Voters from ethnic minorities feel poorly represented in parliament
Dutch voters from ethnic minorities feel poorly represented in parliament. Researchers from the National Voter Survey came to this conclusion for the very first time by paying special attention to this group, which represents more than 10 percent of voters, reports NOS.
Almost 73 percent of voters from ethnic minorities feel that their interests are not sufficiently taken into account. More than three-quarters said there were too few parliamentarians from ethnic minorities. The feeling of poor representation is even more present among voters who are victims of discrimination.
Of these voters, 42 percent said they often or very often faced discrimination. This percentage is even higher among Dutch people of Surinamese and African origin and among second generation immigrants.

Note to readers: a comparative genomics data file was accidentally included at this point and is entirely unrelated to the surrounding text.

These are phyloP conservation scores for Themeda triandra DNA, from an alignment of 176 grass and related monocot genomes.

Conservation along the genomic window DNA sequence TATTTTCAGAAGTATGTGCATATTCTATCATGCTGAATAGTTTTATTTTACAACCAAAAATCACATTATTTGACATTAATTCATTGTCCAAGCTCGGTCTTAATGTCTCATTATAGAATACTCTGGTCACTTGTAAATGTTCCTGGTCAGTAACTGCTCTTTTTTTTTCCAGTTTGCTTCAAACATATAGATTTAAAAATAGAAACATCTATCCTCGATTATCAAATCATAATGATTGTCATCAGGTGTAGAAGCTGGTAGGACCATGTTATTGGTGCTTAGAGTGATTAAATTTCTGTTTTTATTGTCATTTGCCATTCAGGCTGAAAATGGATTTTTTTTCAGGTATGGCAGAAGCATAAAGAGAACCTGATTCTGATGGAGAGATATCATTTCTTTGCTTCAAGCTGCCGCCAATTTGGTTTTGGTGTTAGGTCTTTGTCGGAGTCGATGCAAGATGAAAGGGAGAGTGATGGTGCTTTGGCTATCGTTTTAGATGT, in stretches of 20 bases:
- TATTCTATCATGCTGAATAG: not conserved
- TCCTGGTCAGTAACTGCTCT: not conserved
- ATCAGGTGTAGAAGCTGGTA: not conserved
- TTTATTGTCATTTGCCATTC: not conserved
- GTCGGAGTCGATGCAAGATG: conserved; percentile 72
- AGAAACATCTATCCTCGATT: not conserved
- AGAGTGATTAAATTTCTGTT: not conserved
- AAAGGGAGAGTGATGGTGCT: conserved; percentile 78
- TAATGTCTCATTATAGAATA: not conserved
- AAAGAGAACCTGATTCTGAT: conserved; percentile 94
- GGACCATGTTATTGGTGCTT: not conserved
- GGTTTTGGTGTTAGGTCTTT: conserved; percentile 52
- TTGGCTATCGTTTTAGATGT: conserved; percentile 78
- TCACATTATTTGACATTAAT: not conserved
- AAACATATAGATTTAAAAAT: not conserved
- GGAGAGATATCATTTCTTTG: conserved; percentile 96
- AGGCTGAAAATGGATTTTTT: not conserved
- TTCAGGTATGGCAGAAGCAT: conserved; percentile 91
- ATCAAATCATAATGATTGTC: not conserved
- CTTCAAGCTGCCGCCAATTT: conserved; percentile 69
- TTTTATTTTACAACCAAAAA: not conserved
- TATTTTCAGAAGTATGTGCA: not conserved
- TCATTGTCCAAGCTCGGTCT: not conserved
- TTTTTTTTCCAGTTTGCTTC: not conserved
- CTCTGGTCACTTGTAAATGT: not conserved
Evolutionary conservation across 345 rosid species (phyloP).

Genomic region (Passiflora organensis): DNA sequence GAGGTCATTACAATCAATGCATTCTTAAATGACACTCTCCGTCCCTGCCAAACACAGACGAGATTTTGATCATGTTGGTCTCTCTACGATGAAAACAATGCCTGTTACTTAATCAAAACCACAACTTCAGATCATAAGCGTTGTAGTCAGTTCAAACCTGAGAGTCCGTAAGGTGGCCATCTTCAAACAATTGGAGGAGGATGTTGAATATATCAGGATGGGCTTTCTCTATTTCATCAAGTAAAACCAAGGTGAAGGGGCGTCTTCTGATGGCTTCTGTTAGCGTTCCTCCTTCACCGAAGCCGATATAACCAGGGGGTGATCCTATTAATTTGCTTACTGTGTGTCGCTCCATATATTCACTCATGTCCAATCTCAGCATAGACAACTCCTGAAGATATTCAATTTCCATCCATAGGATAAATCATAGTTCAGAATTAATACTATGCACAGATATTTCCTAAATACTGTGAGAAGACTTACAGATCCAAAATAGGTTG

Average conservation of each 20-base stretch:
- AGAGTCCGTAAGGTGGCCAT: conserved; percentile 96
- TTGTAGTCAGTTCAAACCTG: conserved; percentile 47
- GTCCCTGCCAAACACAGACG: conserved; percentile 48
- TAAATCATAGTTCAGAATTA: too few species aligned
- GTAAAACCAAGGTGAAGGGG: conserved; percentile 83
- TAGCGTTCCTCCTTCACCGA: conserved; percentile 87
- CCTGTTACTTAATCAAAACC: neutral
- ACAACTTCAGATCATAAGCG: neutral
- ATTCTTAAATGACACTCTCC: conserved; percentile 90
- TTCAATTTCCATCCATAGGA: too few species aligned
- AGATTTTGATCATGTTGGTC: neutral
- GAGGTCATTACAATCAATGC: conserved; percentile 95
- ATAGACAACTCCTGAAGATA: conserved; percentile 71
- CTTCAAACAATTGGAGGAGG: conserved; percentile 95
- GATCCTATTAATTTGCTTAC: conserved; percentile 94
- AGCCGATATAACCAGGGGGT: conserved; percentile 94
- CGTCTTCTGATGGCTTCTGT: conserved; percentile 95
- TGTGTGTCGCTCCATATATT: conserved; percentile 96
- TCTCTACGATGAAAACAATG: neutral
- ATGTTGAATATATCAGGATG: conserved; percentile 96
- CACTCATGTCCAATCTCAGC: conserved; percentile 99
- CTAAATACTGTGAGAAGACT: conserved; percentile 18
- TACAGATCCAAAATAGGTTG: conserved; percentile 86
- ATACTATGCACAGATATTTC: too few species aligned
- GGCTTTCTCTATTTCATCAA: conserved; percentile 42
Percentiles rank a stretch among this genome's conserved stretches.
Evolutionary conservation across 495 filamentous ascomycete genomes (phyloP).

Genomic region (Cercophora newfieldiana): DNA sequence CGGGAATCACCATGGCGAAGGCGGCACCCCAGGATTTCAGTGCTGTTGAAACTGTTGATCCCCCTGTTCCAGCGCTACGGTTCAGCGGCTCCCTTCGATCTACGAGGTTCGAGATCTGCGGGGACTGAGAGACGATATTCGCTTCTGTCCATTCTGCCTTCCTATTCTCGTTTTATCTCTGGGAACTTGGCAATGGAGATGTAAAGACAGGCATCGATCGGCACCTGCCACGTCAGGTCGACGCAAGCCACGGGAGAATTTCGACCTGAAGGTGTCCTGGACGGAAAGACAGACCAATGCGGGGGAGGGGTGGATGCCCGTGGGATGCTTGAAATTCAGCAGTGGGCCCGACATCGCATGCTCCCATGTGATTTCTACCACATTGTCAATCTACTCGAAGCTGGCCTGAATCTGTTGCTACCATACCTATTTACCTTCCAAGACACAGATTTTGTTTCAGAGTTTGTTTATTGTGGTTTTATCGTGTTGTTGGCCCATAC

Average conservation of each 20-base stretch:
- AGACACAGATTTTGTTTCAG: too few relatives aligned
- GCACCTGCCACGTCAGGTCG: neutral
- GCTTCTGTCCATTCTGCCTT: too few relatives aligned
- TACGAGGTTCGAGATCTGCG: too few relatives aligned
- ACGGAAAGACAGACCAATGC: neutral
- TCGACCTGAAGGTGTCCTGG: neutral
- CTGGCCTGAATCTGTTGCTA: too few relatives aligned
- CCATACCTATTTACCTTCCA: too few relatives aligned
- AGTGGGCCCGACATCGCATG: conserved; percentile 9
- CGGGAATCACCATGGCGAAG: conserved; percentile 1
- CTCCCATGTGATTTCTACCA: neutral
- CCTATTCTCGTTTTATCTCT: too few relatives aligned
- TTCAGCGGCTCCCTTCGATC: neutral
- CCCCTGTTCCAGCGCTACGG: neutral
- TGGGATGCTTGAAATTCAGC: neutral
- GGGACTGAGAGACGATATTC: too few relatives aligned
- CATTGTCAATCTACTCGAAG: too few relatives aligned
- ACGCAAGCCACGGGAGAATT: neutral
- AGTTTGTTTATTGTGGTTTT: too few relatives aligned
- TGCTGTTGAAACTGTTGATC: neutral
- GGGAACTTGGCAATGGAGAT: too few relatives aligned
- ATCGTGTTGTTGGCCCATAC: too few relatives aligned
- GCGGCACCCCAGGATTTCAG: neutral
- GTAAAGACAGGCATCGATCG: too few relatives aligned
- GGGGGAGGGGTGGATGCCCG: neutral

Voters from ethnic minorities voted primarily for the PvdA, but this is changing with the emergence of parties explicitly dedicated to this group.
DENK scores well with the Dutch of Moroccan and Turkish descent, Bij1 among the Dutch of Surinamese and African descent, and Dutch-Asians tend to vote for right-wing parties.
In Europe, the Netherlands is leading the way with the emergence of such parties, researcher Marcel Lubbers told NOS. “It remains to be seen whether the arrival of parties like DENK and Bij1 removes or reinforces the feeling of poor representation now that they are both in parliament.”